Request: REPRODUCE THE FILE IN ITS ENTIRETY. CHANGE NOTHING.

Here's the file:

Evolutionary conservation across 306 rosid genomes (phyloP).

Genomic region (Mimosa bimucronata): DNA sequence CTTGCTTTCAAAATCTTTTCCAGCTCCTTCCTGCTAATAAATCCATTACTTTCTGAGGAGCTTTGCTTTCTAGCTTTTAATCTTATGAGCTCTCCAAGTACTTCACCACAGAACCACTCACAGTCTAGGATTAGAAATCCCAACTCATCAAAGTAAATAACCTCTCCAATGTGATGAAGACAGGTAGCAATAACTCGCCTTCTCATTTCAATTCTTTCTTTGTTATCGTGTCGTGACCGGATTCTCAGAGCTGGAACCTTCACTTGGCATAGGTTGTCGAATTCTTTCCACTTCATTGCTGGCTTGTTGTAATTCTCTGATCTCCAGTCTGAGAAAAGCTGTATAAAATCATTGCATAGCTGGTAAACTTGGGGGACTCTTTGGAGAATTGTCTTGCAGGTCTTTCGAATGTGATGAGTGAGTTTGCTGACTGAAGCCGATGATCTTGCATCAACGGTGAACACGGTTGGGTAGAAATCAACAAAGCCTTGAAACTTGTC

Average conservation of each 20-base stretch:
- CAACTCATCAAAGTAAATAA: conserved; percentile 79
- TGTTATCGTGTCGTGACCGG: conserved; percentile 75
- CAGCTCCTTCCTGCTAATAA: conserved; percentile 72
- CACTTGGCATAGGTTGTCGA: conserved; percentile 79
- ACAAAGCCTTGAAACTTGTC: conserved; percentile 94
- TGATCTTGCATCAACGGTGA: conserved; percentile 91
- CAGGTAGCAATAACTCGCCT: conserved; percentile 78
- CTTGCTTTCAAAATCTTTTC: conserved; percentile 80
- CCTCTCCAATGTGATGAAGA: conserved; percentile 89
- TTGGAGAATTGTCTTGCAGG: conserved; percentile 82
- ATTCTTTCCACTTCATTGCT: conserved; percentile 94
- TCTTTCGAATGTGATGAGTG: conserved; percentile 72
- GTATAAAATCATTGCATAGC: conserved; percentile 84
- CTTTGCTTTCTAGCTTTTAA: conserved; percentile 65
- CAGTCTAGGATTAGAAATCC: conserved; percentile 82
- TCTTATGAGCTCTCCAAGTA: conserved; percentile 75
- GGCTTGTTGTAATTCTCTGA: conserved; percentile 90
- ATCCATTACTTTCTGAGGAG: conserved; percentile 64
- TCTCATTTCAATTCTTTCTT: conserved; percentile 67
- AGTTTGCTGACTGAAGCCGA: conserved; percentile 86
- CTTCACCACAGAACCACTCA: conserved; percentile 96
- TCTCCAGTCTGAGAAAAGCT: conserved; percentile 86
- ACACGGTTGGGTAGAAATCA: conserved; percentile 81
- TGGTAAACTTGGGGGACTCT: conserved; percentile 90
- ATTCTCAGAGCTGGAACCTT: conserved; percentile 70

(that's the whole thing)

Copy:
Evolutionary conservation across 306 rosid genomes (phyloP).

Genomic region (Mimosa bimucronata): DNA sequence CTTGCTTTCAAAATCTTTTCCAGCTCCTTCCTGCTAATAAATCCATTACTTTCTGAGGAGCTTTGCTTTCTAGCTTTTAATCTTATGAGCTCTCCAAGTACTTCACCACAGAACCACTCACAGTCTAGGATTAGAAATCCCAACTCATCAAAGTAAATAACCTCTCCAATGTGATGAAGACAGGTAGCAATAACTCGCCTTCTCATTTCAATTCTTTCTTTGTTATCGTGTCGTGACCGGATTCTCAGAGCTGGAACCTTCACTTGGCATAGGTTGTCGAATTCTTTCCACTTCATTGCTGGCTTGTTGTAATTCTCTGATCTCCAGTCTGAGAAAAGCTGTATAAAATCATTGCATAGCTGGTAAACTTGGGGGACTCTTTGGAGAATTGTCTTGCAGGTCTTTCGAATGTGATGAGTGAGTTTGCTGACTGAAGCCGATGATCTTGCATCAACGGTGAACACGGTTGGGTAGAAATCAACAAAGCCTTGAAACTTGTC

Average conservation of each 20-base stretch:
- CAACTCATCAAAGTAAATAA: conserved; percentile 79
- TGTTATCGTGTCGTGACCGG: conserved; percentile 75
- CAGCTCCTTCCTGCTAATAA: conserved; percentile 72
- CACTTGGCATAGGTTGTCGA: conserved; percentile 79
- ACAAAGCCTTGAAACTTGTC: conserved; percentile 94
- TGATCTTGCATCAACGGTGA: conserved; percentile 91
- CAGGTAGCAATAACTCGCCT: conserved; percentile 78
- CTTGCTTTCAAAATCTTTTC: conserved; percentile 80
- CCTCTCCAATGTGATGAAGA: conserved; percentile 89
- TTGGAGAATTGTCTTGCAGG: conserved; percentile 82
- ATTCTTTCCACTTCATTGCT: conserved; percentile 94
- TCTTTCGAATGTGATGAGTG: conserved; percentile 72
- GTATAAAATCATTGCATAGC: conserved; percentile 84
- CTTTGCTTTCTAGCTTTTAA: conserved; percentile 65
- CAGTCTAGGATTAGAAATCC: conserved; percentile 82
- TCTTATGAGCTCTCCAAGTA: conserved; percentile 75
- GGCTTGTTGTAATTCTCTGA: conserved; percentile 90
- ATCCATTACTTTCTGAGGAG: conserved; percentile 64
- TCTCATTTCAATTCTTTCTT: conserved; percentile 67
- AGTTTGCTGACTGAAGCCGA: conserved; percentile 86
- CTTCACCACAGAACCACTCA: conserved; percentile 96
- TCTCCAGTCTGAGAAAAGCT: conserved; percentile 86
- ACACGGTTGGGTAGAAATCA: conserved; percentile 81
- TGGTAAACTTGGGGGACTCT: conserved; percentile 90
- ATTCTCAGAGCTGGAACCTT: conserved; percentile 70